WWF calls on SOCO to get out of Virunga National Park
“SOCO must stop its plans to drill in Africa’s first ever World Heritage Site or it could lead to a catastrophic impact on local livelihoods and the environment. Virunga is too important and too vulnerable to be put at risk by the oil industry,” said Lasse Gustavsson, Executive Director of Conservation for WWF.
“We have learned the hard way in the Gulf of Mexico about the environmental and financial costs of oil exploration in sensitive areas”, continued Gustavsson.
SOCO has announced plans to explore for oil in and around Virunga National Park in the Democratic Republic of the Congo (DRC). Virunga is the first national park established on the continent and is home to one of only two populations of mountain gorillas in the world. Additionally, SOCO has said its exploration activities will include a portion of Lake Edward, where 30,000 local fishermen make their livelihoods.
Recently the British Government joined a growing list of NGOs and civil society groups calling on SOCO to stop the illegal exploitation of resources and respect the rule of law. With the British foreign office stating that "the UK opposes oil exploration within Virunga National Park, a World Heritage Site listed by UNESCO as being 'in danger.' We have informed SOCO and urge the government of DR Congo to fully respect the international conventions to which it is a signatory.”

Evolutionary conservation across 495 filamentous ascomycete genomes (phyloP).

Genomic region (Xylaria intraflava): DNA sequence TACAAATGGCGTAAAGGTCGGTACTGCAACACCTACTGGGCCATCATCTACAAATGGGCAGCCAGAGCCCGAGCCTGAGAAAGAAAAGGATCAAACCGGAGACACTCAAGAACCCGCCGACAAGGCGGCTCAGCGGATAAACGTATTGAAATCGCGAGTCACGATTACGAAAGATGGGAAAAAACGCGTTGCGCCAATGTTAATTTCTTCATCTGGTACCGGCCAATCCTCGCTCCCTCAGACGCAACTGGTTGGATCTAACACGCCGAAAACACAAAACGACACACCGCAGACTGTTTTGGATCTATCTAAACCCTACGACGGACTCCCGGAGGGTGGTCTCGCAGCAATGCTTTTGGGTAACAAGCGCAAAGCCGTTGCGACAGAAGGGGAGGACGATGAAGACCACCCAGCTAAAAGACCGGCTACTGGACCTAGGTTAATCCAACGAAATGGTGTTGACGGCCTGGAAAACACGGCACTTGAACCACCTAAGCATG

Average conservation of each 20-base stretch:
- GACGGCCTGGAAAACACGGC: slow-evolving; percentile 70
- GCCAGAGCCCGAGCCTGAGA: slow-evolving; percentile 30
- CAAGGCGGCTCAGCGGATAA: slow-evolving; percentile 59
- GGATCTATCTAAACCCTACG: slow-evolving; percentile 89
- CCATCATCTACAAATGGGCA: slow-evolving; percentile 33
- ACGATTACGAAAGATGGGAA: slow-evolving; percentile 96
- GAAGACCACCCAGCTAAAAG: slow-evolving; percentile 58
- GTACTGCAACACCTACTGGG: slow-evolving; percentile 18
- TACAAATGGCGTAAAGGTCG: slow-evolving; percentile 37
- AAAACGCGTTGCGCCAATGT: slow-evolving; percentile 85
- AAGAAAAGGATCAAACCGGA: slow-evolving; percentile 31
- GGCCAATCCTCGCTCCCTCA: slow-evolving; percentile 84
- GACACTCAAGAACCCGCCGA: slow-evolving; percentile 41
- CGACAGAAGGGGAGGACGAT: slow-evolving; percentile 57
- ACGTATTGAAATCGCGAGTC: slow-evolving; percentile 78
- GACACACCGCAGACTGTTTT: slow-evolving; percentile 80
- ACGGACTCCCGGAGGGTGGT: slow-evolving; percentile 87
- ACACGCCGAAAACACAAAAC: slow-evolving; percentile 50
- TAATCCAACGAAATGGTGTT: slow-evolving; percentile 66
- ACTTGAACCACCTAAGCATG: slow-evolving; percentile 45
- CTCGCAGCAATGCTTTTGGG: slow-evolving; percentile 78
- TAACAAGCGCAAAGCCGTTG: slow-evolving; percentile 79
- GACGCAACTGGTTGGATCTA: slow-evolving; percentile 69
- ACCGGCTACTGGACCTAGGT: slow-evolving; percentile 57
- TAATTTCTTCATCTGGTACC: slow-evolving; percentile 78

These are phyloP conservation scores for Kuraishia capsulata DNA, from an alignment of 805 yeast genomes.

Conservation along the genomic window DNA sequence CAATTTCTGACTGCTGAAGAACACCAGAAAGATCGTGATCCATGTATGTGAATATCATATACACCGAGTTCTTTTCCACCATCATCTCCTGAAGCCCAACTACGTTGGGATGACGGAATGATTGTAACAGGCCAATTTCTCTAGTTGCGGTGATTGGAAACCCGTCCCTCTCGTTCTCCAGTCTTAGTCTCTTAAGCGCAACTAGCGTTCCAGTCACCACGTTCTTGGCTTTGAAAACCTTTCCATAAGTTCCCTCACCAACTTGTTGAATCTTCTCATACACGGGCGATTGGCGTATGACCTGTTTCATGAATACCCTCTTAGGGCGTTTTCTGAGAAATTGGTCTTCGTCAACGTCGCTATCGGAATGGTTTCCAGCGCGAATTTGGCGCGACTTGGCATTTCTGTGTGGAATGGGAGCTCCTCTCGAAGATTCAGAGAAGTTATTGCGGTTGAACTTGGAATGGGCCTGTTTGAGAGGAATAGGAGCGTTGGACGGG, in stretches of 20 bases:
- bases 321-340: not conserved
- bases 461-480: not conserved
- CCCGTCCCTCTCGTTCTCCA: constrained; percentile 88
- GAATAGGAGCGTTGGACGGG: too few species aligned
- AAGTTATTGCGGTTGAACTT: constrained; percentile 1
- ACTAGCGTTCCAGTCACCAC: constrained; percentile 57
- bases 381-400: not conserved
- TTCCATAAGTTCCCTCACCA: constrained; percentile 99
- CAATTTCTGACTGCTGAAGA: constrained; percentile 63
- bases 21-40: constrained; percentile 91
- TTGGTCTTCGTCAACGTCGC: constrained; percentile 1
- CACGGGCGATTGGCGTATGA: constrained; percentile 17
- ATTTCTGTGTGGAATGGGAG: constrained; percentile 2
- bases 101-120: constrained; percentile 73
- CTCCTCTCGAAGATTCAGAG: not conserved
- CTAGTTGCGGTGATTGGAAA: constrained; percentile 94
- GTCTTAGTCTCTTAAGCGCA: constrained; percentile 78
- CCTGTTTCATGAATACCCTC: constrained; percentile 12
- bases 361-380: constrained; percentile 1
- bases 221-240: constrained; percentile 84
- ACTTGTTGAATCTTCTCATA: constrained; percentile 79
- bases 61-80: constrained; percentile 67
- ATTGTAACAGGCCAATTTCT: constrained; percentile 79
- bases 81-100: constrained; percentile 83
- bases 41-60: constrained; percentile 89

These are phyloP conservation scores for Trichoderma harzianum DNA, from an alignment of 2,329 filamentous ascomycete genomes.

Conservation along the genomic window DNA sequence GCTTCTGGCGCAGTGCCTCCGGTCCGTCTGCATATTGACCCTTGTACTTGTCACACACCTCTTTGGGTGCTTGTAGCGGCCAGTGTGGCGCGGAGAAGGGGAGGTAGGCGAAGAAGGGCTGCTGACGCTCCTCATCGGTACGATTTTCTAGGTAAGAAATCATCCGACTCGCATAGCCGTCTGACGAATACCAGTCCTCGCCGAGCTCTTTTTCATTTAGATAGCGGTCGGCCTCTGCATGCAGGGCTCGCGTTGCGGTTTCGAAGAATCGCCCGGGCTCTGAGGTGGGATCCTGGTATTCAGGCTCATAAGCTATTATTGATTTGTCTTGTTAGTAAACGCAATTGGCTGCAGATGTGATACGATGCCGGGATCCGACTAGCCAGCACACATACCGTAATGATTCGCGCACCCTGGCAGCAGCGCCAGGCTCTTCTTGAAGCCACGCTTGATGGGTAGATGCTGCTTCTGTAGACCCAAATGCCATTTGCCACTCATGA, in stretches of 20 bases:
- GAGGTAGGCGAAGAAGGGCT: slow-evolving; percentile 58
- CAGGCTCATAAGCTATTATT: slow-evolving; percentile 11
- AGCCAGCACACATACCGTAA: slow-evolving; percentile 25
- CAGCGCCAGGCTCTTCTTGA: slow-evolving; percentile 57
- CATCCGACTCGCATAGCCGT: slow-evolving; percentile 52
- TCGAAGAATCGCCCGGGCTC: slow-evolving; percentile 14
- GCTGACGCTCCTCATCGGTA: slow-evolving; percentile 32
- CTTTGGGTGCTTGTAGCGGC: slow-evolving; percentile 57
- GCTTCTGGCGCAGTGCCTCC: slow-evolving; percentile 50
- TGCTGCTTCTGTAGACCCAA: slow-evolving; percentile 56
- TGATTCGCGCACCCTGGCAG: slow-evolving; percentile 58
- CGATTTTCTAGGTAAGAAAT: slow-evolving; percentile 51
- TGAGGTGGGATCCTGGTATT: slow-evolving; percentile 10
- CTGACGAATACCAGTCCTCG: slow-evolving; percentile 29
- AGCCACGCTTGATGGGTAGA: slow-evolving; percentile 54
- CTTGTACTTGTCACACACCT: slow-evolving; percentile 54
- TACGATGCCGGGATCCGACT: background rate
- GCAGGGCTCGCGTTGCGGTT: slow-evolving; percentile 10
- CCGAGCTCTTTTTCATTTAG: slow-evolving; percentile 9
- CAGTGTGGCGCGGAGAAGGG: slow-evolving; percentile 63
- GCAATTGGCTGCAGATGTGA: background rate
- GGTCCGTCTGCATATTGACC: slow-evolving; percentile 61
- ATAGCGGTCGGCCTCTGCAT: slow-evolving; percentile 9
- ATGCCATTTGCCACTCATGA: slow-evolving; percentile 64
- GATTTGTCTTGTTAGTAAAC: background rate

Congolese law prohibits any extractive industries within its national parks and oil exploration within Virunga National Park could constitute a violation of the Organization for Economic Cooperation and Development (OECD) Guidelines for Multinational Enterprises. As a member of the OECD, the United Kingdom has made a binding commitment to implement OECD guidelines, which apply to all global operations of UK-based enterprises.
“Many people in the area have incomes and live thanks to the fish from Lake Edward and we fear that petrol will bring pollution and more conflict in our region,” said community leader Bantu Lukambo during a June protest against SOCO’s relentless push into the park.
Community activists opposing SOCO’s activities in Virunga National Park have reported receiving death threats; the company has denied any involvement.
“As the DRC continues to suffer from war and strife, WWF firmly believes that SOCOS’s exploitation of its resources will only fuel conflict while also jeopardising the lives of rangers as well as the livelihoods of the communities that prosper off the sustainable use of the park,” says Mr. Gustavsson.
The areas of Virunga National Park allocated as oil concessions cover around 85 per cent of its land, and the habitats of endangered chimpanzees, hippos, and forest elephants. The park is also home to a quarter of the world’s critically endangered mountain gorillas, of which only 786 individuals remain. The gorillas are a major source of eco-tourism income in the region.